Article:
Many of those content mills went out of business as Google’s algorithm changed to increasingly penalize low-quality content and reward the sites that were providing more substantial useful content. But some SEO companies still promote quantity over quality, to the detriment of their clients.
Now you know what not to do, these are the white-hat tactics that are worth spending your time and money on.
One of the main benefits of SEO is that it delivers relevant traffic specifically. If you sell chocolates, you don’t need visitors that are looking for flights to Hawaii. And if you sell flights, you don’t need visitors looking for caramel truffles. With SEO marketing, you can help the people who are actively looking for what you offer to find you more easily.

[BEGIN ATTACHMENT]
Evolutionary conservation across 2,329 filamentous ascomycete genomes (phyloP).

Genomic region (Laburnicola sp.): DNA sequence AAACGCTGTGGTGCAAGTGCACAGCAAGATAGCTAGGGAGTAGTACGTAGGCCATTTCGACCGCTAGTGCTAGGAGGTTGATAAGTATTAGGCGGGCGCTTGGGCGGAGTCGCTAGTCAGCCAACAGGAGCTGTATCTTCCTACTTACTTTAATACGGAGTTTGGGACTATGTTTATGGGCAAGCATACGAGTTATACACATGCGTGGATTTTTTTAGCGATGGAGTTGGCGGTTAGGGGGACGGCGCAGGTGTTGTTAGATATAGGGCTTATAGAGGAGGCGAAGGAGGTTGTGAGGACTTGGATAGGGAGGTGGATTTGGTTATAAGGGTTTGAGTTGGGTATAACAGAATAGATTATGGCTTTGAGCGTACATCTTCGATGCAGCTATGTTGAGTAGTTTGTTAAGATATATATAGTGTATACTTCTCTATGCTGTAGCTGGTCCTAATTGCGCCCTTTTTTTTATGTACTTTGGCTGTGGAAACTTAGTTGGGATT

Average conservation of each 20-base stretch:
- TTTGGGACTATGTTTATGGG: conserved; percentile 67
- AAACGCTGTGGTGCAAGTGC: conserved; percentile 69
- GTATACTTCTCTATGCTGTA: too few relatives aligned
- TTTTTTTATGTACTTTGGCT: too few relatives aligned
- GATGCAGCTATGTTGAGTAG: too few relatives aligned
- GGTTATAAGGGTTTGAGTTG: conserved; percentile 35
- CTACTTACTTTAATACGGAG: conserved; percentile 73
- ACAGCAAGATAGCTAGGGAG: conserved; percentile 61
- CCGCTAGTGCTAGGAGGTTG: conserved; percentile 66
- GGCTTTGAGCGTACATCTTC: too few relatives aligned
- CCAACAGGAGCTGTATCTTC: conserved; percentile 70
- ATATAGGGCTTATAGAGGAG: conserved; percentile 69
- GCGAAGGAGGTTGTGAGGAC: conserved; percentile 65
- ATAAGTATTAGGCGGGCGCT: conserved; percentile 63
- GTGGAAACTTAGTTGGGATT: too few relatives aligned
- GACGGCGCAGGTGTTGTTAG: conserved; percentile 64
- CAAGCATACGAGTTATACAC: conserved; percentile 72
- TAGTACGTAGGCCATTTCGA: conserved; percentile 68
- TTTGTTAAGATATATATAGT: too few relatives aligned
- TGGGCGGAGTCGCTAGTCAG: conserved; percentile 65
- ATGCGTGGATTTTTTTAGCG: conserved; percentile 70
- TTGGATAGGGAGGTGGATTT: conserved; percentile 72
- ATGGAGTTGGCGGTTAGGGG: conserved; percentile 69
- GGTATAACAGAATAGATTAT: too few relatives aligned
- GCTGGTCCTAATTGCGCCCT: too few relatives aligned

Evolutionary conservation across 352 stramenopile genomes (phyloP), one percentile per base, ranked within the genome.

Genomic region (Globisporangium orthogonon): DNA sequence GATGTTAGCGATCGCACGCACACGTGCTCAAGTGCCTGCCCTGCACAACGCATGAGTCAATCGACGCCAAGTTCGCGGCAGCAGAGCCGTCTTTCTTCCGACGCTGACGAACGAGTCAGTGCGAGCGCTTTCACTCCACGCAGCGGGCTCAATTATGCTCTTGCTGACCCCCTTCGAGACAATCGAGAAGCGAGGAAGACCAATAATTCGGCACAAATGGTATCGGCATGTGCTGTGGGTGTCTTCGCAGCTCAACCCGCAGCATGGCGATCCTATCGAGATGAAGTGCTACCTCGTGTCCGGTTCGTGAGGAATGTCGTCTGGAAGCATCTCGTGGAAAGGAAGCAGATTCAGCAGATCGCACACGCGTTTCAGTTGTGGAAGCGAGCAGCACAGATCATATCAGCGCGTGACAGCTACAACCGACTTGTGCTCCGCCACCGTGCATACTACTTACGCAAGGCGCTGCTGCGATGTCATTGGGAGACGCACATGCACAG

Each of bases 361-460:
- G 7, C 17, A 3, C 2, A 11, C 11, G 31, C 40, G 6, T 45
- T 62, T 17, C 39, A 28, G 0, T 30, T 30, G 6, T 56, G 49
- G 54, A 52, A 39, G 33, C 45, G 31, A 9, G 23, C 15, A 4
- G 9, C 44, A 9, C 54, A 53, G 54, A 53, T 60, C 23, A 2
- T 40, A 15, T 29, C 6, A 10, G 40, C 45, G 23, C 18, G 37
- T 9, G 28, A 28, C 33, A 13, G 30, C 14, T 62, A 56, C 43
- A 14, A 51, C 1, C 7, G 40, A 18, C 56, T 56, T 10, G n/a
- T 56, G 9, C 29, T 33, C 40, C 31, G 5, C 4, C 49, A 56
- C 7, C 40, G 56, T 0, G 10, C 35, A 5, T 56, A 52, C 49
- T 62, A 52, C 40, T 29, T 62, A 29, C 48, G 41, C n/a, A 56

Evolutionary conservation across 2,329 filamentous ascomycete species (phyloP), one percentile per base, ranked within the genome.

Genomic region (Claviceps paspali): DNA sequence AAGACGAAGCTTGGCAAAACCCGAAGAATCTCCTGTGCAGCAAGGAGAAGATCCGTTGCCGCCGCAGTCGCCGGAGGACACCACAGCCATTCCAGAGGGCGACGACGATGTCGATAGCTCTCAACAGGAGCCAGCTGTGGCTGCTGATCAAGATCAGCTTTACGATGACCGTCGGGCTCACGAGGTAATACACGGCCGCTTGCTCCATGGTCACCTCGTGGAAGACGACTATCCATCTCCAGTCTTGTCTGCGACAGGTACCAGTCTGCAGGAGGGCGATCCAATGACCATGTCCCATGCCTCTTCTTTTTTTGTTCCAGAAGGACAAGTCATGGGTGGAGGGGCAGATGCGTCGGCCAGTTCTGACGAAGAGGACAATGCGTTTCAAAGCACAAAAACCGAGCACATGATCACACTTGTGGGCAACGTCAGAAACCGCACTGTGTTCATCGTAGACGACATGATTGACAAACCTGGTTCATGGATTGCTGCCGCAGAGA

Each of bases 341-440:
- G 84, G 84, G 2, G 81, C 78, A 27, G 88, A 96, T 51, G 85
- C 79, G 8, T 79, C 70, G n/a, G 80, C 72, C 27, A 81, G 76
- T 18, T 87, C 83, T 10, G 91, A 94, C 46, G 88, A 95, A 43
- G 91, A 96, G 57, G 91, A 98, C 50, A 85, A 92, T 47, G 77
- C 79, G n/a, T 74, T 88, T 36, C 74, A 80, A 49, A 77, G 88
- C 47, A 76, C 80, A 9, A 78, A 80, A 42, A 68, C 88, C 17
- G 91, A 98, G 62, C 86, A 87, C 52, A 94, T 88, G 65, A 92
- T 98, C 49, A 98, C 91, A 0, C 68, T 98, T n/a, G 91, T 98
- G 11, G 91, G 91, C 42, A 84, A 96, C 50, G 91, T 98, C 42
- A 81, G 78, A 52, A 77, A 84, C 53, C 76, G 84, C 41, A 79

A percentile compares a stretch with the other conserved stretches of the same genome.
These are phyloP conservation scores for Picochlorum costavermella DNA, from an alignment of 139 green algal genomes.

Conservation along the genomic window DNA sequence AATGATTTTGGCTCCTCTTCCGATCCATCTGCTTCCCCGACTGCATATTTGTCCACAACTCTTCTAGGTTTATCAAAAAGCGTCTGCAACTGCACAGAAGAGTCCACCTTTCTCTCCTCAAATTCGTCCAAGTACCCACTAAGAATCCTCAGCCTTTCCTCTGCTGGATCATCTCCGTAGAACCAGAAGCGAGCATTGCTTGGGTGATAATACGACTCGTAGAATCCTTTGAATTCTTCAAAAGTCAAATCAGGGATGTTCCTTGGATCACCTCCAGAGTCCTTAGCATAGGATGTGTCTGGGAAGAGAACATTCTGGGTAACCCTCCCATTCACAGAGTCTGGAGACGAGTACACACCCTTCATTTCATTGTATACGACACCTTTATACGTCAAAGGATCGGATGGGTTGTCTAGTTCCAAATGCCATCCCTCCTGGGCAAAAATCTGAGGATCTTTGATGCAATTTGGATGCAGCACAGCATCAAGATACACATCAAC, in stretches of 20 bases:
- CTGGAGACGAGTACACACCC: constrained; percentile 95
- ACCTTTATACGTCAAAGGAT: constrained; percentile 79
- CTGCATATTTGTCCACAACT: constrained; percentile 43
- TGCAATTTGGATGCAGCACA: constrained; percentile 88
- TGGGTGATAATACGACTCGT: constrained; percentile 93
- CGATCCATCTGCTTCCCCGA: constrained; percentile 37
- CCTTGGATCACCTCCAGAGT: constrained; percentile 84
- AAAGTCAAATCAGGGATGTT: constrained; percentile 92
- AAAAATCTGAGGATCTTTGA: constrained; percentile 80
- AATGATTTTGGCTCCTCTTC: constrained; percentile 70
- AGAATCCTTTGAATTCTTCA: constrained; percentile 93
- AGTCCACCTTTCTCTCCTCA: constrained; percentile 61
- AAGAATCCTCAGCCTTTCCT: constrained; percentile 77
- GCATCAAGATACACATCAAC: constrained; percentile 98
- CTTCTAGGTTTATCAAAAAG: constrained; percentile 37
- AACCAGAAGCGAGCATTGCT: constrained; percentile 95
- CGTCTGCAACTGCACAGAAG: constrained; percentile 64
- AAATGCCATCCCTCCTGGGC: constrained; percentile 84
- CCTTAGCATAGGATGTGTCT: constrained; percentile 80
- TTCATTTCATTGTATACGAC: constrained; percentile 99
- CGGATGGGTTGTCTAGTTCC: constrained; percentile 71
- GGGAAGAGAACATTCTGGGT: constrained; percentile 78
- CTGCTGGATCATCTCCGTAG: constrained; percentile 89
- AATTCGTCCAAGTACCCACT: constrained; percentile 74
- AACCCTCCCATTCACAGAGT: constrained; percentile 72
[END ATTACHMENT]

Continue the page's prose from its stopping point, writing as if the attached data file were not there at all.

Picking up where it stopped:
That makes keyword research an important component in any SEO strategy. It shows you what terms your target audience is using when they’re looking for information about your products and industry, so you know what language and topics to craft your strategy around.
Keyword research involves a few main things:
The next important component in SEO is on-page optimization. This is everything you do on your own website that makes it easier for search engine algorithms to understand what the pages on your site are about, and that ensures visitors have a good user experience (UX). This includes four main things:
Regularly publishing fresh content provides two big SEO benefits: